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Fresh Market: Rhubarb


By Vicky Babcock

DIG-Fresh-market-rhubarb

It is January. In an old shed near Wakefield England, a group of men move carefully among the rows of rhubarb, plucking the pink stems by candlelight.  Most of the shed is in darkness and the atmosphere is hushed.  There is an air of reverence here, as if some rude cathedral.  If one listens quietly, states the farmer, Janet Oldroyd-Hume, one can hear the rhubarb grow.  Is this some sacred rite from pagan days gone by—some obscure celebration of the solstice?  No.  It is the harvest of the forced winter crop, cast in darkness to encourage rapid growth.  Oldroyd-Hume relates the tale that led to this remarkable scene.  In 1817 or thereabouts, the legend goes, workers digging a trench in Chelsea inadvertently covered some rhubarb roots with soil. Upon removing the soil, they discovered that the rhubarb, seeking daylight, had grown long pink stems. “Luckily, it was Chelsea,” Oldroyd-Hume quips, “so they tasted them.”   Ian Jack-the Guardian, January 2008.

Welcome to the Rhubarb Triangle—a 9 square mile area between Rothwell, Morley and Wakefield famous for its forced rhubarb.

Most rhubarb, as is Michigan’s crop, is grown naturally and harvested in the early to late Spring.  The bright red stalks, native to China and dating back over 5,000 years, add a festive look to pies and jams and its tart distinctive flavor makes it an excellent choice for sugared desserts. Rhubarb was given the sobriquet, “pie plant” as it is a vegetable, but is treated as a fruit.

Before sugar’s introduction to the world, rhubarb was treated primarily as a medicinal plant—its roots are a powerful laxative that is still used today.  As sugar became more available and popular to Europeans, so too did rhubarb.   The vegetable lost favor during wartime sugar shortages—people grew tired of eating the plant with little or no sugar and so turned to other more costly fruits to round out their diets. It’s been reported that, for a brief time during WWI*, it was advised to use rhubarb greens as a food source in Briton—this was quickly rescinded as it became abundantly clear that the leaves are toxic to both humans and animals.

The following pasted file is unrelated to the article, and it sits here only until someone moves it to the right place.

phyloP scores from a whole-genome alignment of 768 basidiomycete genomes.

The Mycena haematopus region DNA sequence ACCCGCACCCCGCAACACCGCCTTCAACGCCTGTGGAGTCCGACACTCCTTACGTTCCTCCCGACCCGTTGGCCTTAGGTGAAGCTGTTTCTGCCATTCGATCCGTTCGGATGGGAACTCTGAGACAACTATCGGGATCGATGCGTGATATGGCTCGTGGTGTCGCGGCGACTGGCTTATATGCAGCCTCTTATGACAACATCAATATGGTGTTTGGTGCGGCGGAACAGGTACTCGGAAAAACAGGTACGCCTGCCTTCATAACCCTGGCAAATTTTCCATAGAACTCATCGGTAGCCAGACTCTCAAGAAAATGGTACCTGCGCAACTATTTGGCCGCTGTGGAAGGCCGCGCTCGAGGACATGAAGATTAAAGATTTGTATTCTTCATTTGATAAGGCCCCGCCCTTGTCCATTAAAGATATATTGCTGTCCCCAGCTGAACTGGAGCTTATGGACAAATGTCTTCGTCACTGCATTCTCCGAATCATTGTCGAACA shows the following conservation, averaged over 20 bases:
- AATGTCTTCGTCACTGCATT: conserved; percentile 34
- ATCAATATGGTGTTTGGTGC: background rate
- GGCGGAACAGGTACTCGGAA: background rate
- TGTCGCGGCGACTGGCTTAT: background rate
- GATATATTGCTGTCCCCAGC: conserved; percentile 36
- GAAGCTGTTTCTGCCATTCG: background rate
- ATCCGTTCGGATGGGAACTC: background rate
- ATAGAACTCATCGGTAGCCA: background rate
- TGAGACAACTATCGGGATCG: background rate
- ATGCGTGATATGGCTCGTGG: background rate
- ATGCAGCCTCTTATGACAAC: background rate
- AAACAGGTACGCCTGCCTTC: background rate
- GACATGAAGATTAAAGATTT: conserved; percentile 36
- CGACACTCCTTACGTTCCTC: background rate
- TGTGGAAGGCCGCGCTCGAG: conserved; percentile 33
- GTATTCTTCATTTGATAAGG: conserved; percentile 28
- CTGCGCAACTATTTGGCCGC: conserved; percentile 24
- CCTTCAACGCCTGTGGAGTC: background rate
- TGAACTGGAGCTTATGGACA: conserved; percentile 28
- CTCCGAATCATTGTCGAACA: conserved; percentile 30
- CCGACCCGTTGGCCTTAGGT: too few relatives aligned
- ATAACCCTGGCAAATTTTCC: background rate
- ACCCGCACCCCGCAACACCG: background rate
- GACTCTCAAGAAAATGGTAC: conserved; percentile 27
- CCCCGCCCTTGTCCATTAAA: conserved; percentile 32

Ben Franklin was said to be responsible for the introduction of rhubarb to North America in 1772.  And Marco Polo wrote extensively about this medicinal herb.  In the late 1800’s, Russians brought the stalks to Alaska to treat scurvy as the plant is rich in vitamin C. Rhubarb is low in calories and high in fiber, making it a highly desirable plant for our diet as is.  However, few of us can tolerate the bitter stems without a touch of sugar.

*Note:  Although many sources state WWI, others state WWII.  I even found a reference to Americans being advised to eat the leaves as opposed to the British.  One of the sources that I would have trusted most contradicted itself within the same article.

Rhubarb Bread Pudding

3 cups bread cubes

3 cups chopped rhubarb

1 ½ cup sugar

¼ tsp. salt

3 eggs, beaten

1 stick melted butter or margarine

Combine—spoon mixture into 8×8-inch pan.  Bake at 375º 40 minutes.  This is delicious warm from the oven, but can be reheated or eaten cold.

Fresh Market is brought to you by Solon Market located at 15185 Algoma Avenue.  For more information call 616-696-1718.  Like us on facebook for updates.

 

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Fresh Market


DIG-RhubarbBy Vicky Babcock

With asparagus season nearly behind us, it is time to consider other vegetables to round out our diets. Look for sugar peas and zucchini soon at your local farmers markets. Another vegetable that enjoys a fairly long season is the mixed-up and often misunderstood rhubarb. Rhubarb is a vegetable high in vitamin C. It is also a good source of magnesium, and a very good source of dietary fiber, vitamin K, calcium, potassium and manganese. It is low in saturated fat and sodium, and very low in cholesterol.

Only the stalks are used in rhubarb as the rhubarb leaf contains oxolates and anthraquinone glycosides making it poisonous to humans and other animals.